Detroit, Prepare For Big Changes

G. Richard Wagoner is chief executive of General Motors, which along with Chrysler is asking the government for aid.
G. Richard Wagoner is chief executive of General Motors, which along with Chrysler is asking the government for aid. (By Carlos Osorio -- AP)
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By Steven Mufson
Washington Post Staff Writer
Wednesday, February 18, 2009

Only one thing lies at the end of the pothole-strewn road for America's automobile industry: smaller companies making fewer cars with fewer workers and dealers.

Getting there will be a hair-raising ride -- for workers, dealers, investors and taxpayers. Yesterday, General Motors and Chrysler beseeched Washington to give them massive new infusions of financial aid in an effort to avert bankruptcy, which they say would depress sales even more than they have been depressed by the slumping economy. But whether the restructuring process the ailing giants undertake is called bankruptcy may be largely a matter of semantics.

"I don't know what you're going to call it, but they're going to go through bankruptcy, whether outside the bankruptcy system or with the benefit of the courts," said Maryann Keller, who has written about the U.S. auto industry for three decades. "At the end of the day, the United Auto Workers are going to have to take a haircut, creditors are going to take a huge haircut and equity is gone. What will effectively happen is exactly the same as bankruptcy."

Financial experts close to the Obama administration say that any financial aid given to the ailing U.S. automakers will come fully loaded with wrenching restructuring plans.

"I think the new administration's hope is that we come to a thoughtful and sensible outcome. Walking away and saying 'Let the private market figure it out' is not either politically or economically the right outcome," said one financial expert who has talked with administration members and spoke on condition of anonymity because he is not authorized to speak on their behalf. "But I also don't think giving money without being sure of a better outcome is right, either."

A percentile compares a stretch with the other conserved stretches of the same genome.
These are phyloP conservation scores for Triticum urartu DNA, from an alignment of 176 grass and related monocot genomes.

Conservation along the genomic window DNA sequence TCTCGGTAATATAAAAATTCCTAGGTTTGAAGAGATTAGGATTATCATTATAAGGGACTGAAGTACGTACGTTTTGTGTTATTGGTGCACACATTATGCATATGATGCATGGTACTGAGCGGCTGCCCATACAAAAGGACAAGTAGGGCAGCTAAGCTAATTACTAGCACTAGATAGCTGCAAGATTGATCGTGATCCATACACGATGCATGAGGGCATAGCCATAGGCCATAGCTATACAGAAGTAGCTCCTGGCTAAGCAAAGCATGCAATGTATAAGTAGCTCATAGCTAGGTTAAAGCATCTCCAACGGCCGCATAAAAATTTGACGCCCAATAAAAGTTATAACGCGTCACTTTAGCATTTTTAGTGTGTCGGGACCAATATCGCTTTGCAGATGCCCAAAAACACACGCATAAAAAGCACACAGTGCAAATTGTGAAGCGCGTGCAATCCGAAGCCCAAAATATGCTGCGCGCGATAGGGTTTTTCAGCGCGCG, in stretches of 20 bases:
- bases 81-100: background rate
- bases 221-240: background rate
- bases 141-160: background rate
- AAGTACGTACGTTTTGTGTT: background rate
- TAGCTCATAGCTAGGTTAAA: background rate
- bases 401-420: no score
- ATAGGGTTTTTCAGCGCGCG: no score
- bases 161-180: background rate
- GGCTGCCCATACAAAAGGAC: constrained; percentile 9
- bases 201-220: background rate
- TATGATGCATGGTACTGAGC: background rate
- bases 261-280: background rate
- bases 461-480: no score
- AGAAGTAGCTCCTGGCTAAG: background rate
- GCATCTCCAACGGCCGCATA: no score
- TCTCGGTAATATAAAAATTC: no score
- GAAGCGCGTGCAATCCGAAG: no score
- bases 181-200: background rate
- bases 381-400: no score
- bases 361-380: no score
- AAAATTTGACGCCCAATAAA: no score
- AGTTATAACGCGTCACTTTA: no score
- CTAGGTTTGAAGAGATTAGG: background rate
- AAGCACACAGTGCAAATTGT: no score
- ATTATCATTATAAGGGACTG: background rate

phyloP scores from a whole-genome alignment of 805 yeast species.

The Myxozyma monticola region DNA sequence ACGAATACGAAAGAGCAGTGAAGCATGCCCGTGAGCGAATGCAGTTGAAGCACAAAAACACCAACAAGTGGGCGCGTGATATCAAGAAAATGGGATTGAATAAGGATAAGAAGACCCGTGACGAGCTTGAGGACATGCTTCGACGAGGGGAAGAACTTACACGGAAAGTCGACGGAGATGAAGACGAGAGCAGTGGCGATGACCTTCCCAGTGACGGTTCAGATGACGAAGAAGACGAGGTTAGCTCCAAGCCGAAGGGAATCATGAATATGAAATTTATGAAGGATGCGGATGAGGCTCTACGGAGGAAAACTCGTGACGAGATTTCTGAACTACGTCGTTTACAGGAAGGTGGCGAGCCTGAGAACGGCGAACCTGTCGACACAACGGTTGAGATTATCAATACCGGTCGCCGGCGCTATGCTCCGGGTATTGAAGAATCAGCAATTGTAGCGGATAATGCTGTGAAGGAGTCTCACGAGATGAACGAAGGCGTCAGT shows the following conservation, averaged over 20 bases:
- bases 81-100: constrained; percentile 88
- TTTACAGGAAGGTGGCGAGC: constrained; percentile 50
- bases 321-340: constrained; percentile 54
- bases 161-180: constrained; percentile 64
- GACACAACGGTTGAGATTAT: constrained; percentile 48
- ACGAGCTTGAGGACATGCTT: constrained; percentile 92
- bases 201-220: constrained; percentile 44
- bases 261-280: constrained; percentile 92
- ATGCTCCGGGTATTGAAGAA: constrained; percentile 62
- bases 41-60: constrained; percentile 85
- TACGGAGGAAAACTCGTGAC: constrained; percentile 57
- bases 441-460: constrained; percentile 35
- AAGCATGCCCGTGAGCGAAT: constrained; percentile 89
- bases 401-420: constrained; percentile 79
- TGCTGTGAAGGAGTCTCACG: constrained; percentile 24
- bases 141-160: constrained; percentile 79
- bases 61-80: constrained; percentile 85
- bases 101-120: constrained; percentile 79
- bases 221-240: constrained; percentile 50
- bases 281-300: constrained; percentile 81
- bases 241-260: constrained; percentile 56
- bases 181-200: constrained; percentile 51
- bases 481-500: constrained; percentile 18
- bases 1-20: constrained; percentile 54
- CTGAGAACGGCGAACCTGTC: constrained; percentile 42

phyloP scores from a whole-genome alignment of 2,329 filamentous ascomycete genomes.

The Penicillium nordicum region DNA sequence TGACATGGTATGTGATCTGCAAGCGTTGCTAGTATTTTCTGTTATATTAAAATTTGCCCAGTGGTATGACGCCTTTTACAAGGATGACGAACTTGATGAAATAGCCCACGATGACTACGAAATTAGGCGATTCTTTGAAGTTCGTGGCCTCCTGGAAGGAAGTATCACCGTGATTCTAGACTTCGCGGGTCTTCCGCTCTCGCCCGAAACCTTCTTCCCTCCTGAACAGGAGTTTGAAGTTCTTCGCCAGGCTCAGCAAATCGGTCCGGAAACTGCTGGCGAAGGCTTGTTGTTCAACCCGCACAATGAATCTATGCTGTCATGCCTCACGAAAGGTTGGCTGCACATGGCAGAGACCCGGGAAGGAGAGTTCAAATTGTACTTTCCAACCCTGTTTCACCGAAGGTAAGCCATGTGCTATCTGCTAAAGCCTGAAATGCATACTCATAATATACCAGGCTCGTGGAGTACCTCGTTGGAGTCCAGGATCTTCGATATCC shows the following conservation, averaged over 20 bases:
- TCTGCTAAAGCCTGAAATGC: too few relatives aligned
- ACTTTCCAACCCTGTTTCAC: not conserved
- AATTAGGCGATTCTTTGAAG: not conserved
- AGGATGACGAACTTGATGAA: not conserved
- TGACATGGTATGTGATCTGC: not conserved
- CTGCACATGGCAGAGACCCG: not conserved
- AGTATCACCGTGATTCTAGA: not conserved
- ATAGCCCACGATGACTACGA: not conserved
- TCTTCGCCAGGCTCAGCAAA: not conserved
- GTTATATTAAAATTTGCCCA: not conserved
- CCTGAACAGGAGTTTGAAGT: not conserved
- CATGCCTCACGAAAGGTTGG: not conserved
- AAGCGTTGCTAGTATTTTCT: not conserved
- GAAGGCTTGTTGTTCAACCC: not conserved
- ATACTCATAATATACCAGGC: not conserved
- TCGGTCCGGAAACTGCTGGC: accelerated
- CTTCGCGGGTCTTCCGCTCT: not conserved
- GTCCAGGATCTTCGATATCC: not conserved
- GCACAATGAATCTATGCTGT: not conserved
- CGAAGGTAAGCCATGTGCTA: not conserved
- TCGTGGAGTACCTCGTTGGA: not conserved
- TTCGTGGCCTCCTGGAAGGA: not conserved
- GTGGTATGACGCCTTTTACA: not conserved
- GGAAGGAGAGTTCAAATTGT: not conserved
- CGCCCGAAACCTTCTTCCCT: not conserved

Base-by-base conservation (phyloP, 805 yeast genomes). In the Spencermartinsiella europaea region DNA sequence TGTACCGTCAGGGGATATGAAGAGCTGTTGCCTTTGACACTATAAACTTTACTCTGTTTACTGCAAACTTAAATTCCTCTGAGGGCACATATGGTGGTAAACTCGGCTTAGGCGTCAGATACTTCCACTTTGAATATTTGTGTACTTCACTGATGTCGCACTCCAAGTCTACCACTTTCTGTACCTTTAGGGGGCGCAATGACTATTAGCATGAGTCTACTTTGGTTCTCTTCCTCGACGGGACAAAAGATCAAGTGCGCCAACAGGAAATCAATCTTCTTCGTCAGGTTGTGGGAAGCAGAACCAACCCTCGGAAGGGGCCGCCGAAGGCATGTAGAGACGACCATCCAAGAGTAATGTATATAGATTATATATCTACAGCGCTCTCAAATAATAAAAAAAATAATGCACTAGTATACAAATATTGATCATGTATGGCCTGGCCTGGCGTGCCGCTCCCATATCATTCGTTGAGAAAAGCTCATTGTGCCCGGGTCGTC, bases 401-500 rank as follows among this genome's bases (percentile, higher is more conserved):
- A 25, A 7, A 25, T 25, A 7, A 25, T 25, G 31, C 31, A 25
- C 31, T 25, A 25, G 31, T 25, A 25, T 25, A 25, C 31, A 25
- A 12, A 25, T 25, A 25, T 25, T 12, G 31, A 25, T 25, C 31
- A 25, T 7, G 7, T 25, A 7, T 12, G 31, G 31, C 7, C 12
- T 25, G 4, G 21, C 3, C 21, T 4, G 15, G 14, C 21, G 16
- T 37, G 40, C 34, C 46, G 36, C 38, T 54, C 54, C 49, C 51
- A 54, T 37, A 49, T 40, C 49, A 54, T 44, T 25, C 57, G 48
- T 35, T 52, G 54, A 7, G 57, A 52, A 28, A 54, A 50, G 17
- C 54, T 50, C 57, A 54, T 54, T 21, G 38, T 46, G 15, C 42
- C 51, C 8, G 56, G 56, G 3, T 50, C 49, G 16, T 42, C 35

Among the most nettlesome stakeholders are dealers, who are protected by a variety of state laws and franchise agreements that usually can be broken only in bankruptcy court. One way or the other, the dealers are bound to suffer as brands die off. Stephen Girsky, a former Morgan Stanley analyst who now works for the private-equity and consulting firm Centerbridge Partners, has said that U.S. carmakers should close 70 percent of their dealerships, far more than GM recently set as its restructuring goal.

Even these restructuring plans are no guarantee that the onetime automobile behemoths will make money, analysts said. The current credit crunch will pass eventually, but the loose lending that spurred sales in recent years will probably not return. And high federal fuel-efficiency standards and California's proposed limits on greenhouse emissions from tailpipes will require changes in engines.

As it is, GM has been steadily losing market share for decades. Its profits in the early part of the decade were inflated by a mortgage business it owned. Profits overseas disguised weakness in the United States for years, and now those markets are weakening. Plans for a new plug-in hybrid vehicle, championed by members of Congress as the car of the future, come equipped with new uncertainties. It will have a tiny production run and a large, expensive battery that many analysts say will make it a sure money-loser.

"GM has been dying for 30 years. We're only now writing the obit," said Keller, who 20 years ago wrote "Rude Awakening: The Rise, Fall, and Struggle for Recovery of General Motors."